Archive for the ‘Camera culture’ Category

Jean-Claude Gautrand, Publicités Kodak: 1910-1939 (Paris: Contre-jour, 1983). p.2 The advertised image is no less ephemeral than the newspaper, the magazine or the poster that conveys it. The need to continually  repeat the commercial message, to reassess its visual impact and to avoid visual boredom leads to making a series of images that follow one another, […]


Elspeth H. Brown, ‘Photography and Commercial Illustration’ The Corporate Eye: Photography and the Rationalization of American Commercial Culture, 1884 – 1929, Studies in Industry and Society (Baltimore, Md.: Johns Hopkins Univ. Press, 2005). 159-216 p.160 Advertising matured as a profession in response to a new problem for American business: how to stimulate demand among consumers for […]


Van Lier, Henri. Philosophy of Photography, Lieven Gevaert Series, 6, New ed. (Leuven: Univ. Press, 2007) Part Two: Photographic Initiatives: I. The Initiative of Industrial Technology, pp.54-58 p.54 […] the different technical combinations inflecting the photographic processes of each epoch are divided amongst the classical masters of the history of photography, each one of them pushing […]


Väliaho, Pasi. ‘Simulation, Automata, Cinema: A Critique of Gestures’, Theory & Event, 8:2 (2005) pp.1-39 [accessed: https://muse.jhu.edu/journals/theory_and_event/v008/8.2valiaho.html] p.36 The experimental, bare life that the hysterical body crystallizes in its distorted gestures, spasmodic jerks and abnormal physiognomy is rendered visible and known — and perhaps even brought into existence — by modern technological media.


Berger, John. ‘Understanding a photograph’ Classic Essays on Photography ed. by Alan Trachtenberg (New Haven: Leete’s Island Books, 1980) 291-294 p.291 Certainly the vast majority of people do not consider photography an art, even whilst they practise, enjoy, use and value it. It now seems clear that photography deserves to be considered as though it were […]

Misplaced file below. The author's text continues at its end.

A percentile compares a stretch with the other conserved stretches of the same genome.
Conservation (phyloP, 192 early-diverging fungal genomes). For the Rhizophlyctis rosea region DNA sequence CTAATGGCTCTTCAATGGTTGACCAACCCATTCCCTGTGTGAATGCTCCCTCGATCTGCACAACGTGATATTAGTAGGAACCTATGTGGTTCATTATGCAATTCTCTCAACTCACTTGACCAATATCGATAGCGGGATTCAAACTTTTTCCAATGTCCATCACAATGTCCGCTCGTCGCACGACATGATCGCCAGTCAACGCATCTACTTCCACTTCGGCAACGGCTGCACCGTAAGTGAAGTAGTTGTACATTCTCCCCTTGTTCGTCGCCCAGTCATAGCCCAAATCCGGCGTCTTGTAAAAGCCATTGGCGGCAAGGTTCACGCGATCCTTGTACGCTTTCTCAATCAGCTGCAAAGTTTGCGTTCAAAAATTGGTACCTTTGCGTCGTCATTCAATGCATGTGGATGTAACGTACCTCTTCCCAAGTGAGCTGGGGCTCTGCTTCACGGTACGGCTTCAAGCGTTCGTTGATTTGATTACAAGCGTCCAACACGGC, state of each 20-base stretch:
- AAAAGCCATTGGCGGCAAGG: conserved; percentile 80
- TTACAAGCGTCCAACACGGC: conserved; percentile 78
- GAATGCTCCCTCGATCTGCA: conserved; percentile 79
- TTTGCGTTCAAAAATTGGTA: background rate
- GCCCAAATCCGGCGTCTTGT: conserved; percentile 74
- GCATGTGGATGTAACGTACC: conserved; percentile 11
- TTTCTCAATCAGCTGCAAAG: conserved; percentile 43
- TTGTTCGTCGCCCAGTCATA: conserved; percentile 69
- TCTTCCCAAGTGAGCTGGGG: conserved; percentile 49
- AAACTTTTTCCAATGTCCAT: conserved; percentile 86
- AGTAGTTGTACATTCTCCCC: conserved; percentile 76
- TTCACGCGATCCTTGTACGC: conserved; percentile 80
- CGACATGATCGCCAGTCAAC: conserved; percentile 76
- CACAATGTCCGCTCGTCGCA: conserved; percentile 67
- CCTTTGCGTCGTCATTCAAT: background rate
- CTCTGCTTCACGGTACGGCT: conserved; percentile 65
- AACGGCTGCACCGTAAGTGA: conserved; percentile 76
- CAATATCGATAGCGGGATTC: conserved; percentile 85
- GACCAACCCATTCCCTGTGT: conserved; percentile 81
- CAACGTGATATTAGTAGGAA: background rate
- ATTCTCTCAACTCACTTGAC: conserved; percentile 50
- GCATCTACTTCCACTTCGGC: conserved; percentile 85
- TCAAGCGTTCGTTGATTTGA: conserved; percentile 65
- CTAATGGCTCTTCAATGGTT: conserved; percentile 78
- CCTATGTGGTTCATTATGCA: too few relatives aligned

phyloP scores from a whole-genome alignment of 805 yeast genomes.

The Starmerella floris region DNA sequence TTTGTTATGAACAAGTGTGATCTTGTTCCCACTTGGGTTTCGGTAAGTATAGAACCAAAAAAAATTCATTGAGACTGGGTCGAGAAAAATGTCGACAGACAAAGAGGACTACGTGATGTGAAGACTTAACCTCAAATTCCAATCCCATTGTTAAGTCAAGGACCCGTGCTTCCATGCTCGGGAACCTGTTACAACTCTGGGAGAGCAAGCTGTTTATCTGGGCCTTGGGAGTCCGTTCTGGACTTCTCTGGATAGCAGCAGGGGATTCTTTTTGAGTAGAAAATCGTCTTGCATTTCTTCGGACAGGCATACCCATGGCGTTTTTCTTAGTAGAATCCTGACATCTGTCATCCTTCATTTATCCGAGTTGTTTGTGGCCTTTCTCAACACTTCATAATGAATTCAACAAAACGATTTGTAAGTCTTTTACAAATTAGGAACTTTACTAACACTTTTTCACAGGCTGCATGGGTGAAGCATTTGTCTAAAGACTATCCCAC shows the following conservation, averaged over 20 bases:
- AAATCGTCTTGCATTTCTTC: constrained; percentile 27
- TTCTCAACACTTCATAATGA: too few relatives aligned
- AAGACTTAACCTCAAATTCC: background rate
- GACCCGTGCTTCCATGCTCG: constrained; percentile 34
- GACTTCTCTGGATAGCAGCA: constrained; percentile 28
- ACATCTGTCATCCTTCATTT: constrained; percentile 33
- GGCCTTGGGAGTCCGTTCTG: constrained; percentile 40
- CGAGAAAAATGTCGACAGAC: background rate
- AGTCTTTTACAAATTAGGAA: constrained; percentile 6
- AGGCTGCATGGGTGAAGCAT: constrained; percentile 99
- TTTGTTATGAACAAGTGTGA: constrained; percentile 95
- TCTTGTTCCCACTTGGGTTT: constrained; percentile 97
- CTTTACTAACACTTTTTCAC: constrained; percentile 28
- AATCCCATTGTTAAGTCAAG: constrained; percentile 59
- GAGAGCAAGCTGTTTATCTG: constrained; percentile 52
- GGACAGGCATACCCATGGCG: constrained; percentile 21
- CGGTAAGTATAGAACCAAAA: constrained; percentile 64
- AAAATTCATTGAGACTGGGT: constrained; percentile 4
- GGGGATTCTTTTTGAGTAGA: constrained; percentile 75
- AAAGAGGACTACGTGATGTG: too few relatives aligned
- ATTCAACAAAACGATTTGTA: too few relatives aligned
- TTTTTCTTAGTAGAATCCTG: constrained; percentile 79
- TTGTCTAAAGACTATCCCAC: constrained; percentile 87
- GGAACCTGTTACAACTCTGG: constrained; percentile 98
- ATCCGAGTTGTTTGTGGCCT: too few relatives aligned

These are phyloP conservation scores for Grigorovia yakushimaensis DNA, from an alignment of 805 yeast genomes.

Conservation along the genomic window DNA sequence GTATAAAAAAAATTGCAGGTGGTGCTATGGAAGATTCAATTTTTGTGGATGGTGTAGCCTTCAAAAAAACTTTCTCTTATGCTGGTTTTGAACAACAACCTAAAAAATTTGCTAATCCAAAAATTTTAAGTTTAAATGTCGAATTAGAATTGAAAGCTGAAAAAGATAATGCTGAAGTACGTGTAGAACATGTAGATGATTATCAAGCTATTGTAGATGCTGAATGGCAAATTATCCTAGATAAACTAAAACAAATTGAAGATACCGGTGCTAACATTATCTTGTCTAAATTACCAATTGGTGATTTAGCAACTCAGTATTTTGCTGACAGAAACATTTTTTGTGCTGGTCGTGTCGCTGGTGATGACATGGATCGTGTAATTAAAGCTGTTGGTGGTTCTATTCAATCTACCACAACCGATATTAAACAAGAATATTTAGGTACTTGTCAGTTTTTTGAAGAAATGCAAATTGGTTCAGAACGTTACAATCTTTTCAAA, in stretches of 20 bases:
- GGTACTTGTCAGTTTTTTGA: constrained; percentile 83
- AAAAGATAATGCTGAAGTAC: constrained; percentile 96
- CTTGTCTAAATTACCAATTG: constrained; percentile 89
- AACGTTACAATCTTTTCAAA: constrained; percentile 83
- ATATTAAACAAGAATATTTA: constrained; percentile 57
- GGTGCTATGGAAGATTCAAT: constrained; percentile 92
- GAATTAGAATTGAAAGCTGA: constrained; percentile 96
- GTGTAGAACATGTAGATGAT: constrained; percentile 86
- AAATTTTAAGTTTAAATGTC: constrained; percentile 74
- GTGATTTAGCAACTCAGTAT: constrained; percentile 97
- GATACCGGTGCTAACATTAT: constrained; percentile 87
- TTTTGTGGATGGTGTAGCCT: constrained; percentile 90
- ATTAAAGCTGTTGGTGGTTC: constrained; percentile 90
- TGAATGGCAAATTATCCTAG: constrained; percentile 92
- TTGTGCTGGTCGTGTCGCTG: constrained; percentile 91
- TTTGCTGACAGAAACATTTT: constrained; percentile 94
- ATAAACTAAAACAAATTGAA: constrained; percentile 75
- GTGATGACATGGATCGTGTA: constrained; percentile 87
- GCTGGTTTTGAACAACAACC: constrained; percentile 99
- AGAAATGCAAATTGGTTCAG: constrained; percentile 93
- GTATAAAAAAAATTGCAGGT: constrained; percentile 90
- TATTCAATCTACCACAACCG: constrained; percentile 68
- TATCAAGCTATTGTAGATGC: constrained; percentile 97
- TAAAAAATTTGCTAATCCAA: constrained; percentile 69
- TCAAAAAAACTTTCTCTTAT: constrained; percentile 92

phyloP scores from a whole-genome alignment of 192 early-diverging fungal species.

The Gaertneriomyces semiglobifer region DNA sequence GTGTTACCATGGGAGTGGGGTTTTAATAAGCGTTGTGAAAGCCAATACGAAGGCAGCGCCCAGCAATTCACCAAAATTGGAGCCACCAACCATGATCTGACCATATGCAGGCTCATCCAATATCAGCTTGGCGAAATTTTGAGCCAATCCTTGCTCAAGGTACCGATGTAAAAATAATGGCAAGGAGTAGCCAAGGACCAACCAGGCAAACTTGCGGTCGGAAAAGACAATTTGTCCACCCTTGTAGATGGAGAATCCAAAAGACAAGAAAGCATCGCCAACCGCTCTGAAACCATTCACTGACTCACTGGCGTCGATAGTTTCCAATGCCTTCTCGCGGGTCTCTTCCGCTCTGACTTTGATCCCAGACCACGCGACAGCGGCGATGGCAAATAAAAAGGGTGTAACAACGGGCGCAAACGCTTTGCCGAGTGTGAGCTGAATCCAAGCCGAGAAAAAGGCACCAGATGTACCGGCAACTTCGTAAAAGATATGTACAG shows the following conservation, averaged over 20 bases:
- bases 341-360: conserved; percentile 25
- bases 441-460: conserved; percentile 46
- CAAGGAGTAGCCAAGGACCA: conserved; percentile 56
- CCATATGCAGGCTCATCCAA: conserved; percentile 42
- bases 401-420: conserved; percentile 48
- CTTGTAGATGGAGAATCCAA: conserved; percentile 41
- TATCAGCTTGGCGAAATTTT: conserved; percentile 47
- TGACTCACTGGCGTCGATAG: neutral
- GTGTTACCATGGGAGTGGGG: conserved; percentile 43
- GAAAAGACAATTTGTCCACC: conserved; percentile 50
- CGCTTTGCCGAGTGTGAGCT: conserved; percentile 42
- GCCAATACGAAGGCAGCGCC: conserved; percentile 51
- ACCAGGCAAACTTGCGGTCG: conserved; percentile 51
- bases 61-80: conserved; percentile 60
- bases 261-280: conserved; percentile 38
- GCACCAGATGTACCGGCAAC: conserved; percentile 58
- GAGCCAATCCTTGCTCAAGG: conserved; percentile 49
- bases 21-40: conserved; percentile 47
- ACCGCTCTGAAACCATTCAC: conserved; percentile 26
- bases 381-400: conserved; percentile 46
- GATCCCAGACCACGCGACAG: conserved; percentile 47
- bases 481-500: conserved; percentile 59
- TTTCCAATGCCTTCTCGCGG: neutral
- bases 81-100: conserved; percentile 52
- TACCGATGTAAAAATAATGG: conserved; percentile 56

Flusser, Vilem. ‘The Photograph as Post-Industrial Object: An Essay on the Ontological Standing of Photographs’ Leonardo, 19:4, 329-332, 1986 p.329 The Latin term ‘objectum’ and its Greek equivalent ‘problema’ mean ‘thrown against’, which implies that there is something against which the object is thrown: a ‘subject’. As subjects, we face a universe of objects, of problems, […]


Dahlgren, Anna. ‘Dated Photographs: The Personal Photo Album as Visual and Textual Medium’, Photography & Culture, 3:2, 175-194 p.176 Unlike personal photo albums made after 1900, text is scarce in general in personal carte-de-visite albums and, especially, indications of when the images were taken are very rare. This characteristic seems to suggest a different view of […]


Buse, Peter. ‘Surely Fades Away’, Photographies, 1:2, 221 – 238 [discussion of Robert Adams & Polaroid] However, far from being some sort of special case or exception to the rule, Polaroid’s relationship with Adams simply crystallizes a problematic of value that runs right through the history of instant photography: its simultaneous association with both high […]


Snapshots

03Jan12

Batchen, Geoffrey. ‘Snapshots’, Photographies, 1:2, 121 – 142, 2008. […] it could be said that snapshots are to the history of photography as photography is to the history of art; each represents a significant threat to the stability of its host discipline. [Batchen describes three vernacular photographs] It’s been said that Americans alone take about […]


Coleman, A.D. ‘The Hand With Five Fingers: or, Photography Made Uneasy’ The Digital Evolution (London: Nazraeli Press, 1998) 81-85 p.82 Up until 1888 – that is, for the first half-century of the medium’s existence – anyone who wanted to make photographs had to practice photography. p.83 George Eastman changed all that, permanently, when he introduced the first […]


Berger, John. ‘Uses of Photography’ About Looking (London: Bloomsbury, 2009) 52-67 [An essay for Susan Sontag, in reponse to On Photography] p.52 The speed with which the possible uses of photography were seized upon is surely an indication of photography’s profound, central applicability to industrial capitalism. It was not, however until the 20th century and the period […]


The photograph

25Oct11

Flusser, Vilem. ‘The Photograph’ Towards a Philosophy of Photography (London: Reaktion Books, 2000) 41-48 p.41-42 There cannot be black-and-white states of things in the world because black-and-white cases are borderline, ‘ideal cases’: black is the total absence of all oscillations contained in light, white is the total presence of all the elements of oscillation. p.42 ‘Black’ and […]


Flusser, Vilem. ‘The Gesture of Photography’ Towards a Philosophy of Photography (London: Reaktion Books, 2000) 33-40 p.33 The acts of resistance on the part of culture, the cultural conditionality of things, can be seem in the act of photography, and this can, in theory, be read off from photographs themselves. In theory, cultural conditions seem, […]